David P. Hoose for the plaintiff.
Edward M. Pikula, Assistant City Solicitor, for the defendant.
The plaintiff appeals from an adverse judgment and the denial of a motion for a new trial on her claim of gender discrimination arising from the defendant's refusal to extend her employment as a police officer beyond her probationary period. During the pendency of this appeal, following a trial without jury in the Superior Court, and after the parties had filed their briefs in this court, the Supreme Judicial Court held that a plaintiff in a gender discrimination action has a State constitutional right to a trial by jury with respect to the legal claims presented. Dalis v. Buyer Advertising, Inc., 418 Mass. 220 (1994). Thereafter, the plaintiff sought and received permission from a single justice of this court to supplement her brief to address the issue of the retroactivity of that holding to this case. The issue was argued in the plaintiff's subsequently filed supplemental brief and the defendant's opposition thereto. See Mass.R.A.P. 16(c), as amended, 399 Mass. 1217 (1987).
1. Waiver. The defendant contends that the plaintiff's argument respecting her right to a jury trial should be deemed waived because she did not raise it in her original brief. The defendant acknowledges that the plaintiff's
pretrial motion pursuant to Mass.R.Civ.P. 39(c), 365 Mass. 802 (1974), to frame jury issues was denied and does not contest the assertion in the plaintiff's supplemental brief that her complaint contained a demand for a jury trial on all claims triable as of right to a jury. [Note 1] In the circumstances, we conclude that the issue of the right to jury trial sufficiently was raised in the trial court and briefed to us to avoid waiver. The argument made in the supplemental brief is hardly an appellate afterthought since the decision upon which it is based was handed down after the original briefs were filed. Contrast Campbell Hardware, Inc. v. R. W. Granger & Sons, 401 Mass. 278 , 280 (1987). In any event, the issue is of sufficient import to warrant discretionary review under Mass.R.A.P. 16(a)(4), as amended, 367 Mass. 921 (1975).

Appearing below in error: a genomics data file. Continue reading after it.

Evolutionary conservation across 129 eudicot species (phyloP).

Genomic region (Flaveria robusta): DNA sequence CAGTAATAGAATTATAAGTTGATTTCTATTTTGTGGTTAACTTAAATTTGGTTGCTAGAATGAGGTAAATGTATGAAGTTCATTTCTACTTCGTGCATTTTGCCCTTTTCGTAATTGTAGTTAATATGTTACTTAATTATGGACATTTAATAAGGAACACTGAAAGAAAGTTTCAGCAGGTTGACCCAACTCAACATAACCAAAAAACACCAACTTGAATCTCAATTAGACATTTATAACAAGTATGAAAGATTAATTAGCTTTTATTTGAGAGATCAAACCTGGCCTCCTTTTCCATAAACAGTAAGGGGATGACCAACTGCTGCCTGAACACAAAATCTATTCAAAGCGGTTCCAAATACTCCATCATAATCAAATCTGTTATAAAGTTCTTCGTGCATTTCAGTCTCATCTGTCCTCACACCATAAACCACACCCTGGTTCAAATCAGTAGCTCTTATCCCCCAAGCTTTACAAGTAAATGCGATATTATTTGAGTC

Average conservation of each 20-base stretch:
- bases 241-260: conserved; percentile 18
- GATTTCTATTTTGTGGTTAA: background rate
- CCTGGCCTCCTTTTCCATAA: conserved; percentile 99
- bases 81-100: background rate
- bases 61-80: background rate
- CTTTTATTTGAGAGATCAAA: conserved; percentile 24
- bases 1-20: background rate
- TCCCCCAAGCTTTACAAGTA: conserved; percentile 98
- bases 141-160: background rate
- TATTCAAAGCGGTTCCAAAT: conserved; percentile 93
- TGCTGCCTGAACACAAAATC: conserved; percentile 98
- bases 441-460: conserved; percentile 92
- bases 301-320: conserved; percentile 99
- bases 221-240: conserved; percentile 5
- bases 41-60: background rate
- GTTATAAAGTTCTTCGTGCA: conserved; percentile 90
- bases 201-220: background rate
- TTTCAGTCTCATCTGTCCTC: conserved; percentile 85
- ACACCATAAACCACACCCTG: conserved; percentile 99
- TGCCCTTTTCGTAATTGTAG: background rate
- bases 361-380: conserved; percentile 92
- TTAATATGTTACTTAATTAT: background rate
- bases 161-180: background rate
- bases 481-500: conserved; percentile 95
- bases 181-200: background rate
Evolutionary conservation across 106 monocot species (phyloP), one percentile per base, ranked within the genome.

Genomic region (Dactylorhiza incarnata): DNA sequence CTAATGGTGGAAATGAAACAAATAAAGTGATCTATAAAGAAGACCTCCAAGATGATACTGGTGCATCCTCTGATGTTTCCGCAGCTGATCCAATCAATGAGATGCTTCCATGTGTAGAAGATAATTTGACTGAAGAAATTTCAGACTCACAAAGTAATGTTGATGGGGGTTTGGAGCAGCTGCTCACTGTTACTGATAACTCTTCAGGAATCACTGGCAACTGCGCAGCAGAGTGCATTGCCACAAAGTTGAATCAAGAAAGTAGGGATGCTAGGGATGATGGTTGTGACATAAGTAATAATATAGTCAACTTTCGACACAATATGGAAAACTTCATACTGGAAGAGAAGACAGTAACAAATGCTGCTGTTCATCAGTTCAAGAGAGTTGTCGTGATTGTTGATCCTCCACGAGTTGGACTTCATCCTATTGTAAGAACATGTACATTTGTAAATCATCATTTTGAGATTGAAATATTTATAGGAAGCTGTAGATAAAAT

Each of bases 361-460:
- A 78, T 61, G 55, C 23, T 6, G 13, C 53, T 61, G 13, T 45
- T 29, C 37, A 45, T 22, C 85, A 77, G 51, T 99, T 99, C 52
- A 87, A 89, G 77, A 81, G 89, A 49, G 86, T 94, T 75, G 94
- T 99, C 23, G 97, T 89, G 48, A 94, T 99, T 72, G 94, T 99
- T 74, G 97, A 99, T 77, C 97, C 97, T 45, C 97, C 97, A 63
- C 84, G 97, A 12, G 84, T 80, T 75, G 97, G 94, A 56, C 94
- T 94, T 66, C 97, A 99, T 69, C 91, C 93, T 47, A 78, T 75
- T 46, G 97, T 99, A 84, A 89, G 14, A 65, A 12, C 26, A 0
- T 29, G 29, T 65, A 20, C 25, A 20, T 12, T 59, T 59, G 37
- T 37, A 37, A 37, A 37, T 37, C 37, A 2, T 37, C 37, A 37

2. Retroactivity. Strongly favoring retroactive application of Dalis to this case are the following factors: (a) The right to a jury trial in a case involving a claim of gender-based employment discrimination is of constitutional dimension. Dalis v. Buyer Advertising, Inc., supra at 226. (b) This case was on direct appeal at the time of the Dalis decision and the issue was sufficiently preserved at trial. See Commonwealth v. Figueroa, 413 Mass. 193 , 202 (1992); Sniffin v. Prudential Ins. Co., 11 Mass. App. Ct. 714 , 720 n.11 (1981). (c) Generally, decisional law is applied retroactively to past events, Schrottman v. Barnicle, 386 Mass. 627 , 631 (1982), and the circumstances summarized in McIntyre v. Associates Financial Servs. Co. of Mass., Inc., 367 Mass. 708 , 712 (1975), that support an exception to retroactivity are not present here. The notion of making a jury trial available in discrimination litigation is neither novel nor unforeshadowed. See Riffelmacher v. Board of Police Commrs. of Springfield, 27 Mass. App. Ct. 159 , 160 (1989) (affirming a judgment following a jury trial involving a gender discrimination charge against the same police department); G. L. c. 151B, Section 9, fourth par., inserted by St. 1990, c. 395, providing for "trial by jury on any issue of fact in an action for damages" in age discrimination cases. It is reasonable to assume that community acceptance of gender discrimination decisions will be enhanced by jury trials, and we have no indication that the number of gender discrimination cases under appeal that will be relitigated pursuant to this decision, and which otherwise would not be, is substantial. Accordingly, the judgment is reversed, and the case is remanded to the Superior Court for a new trial.
[Note 1] Our record does not contain a copy of the complaint.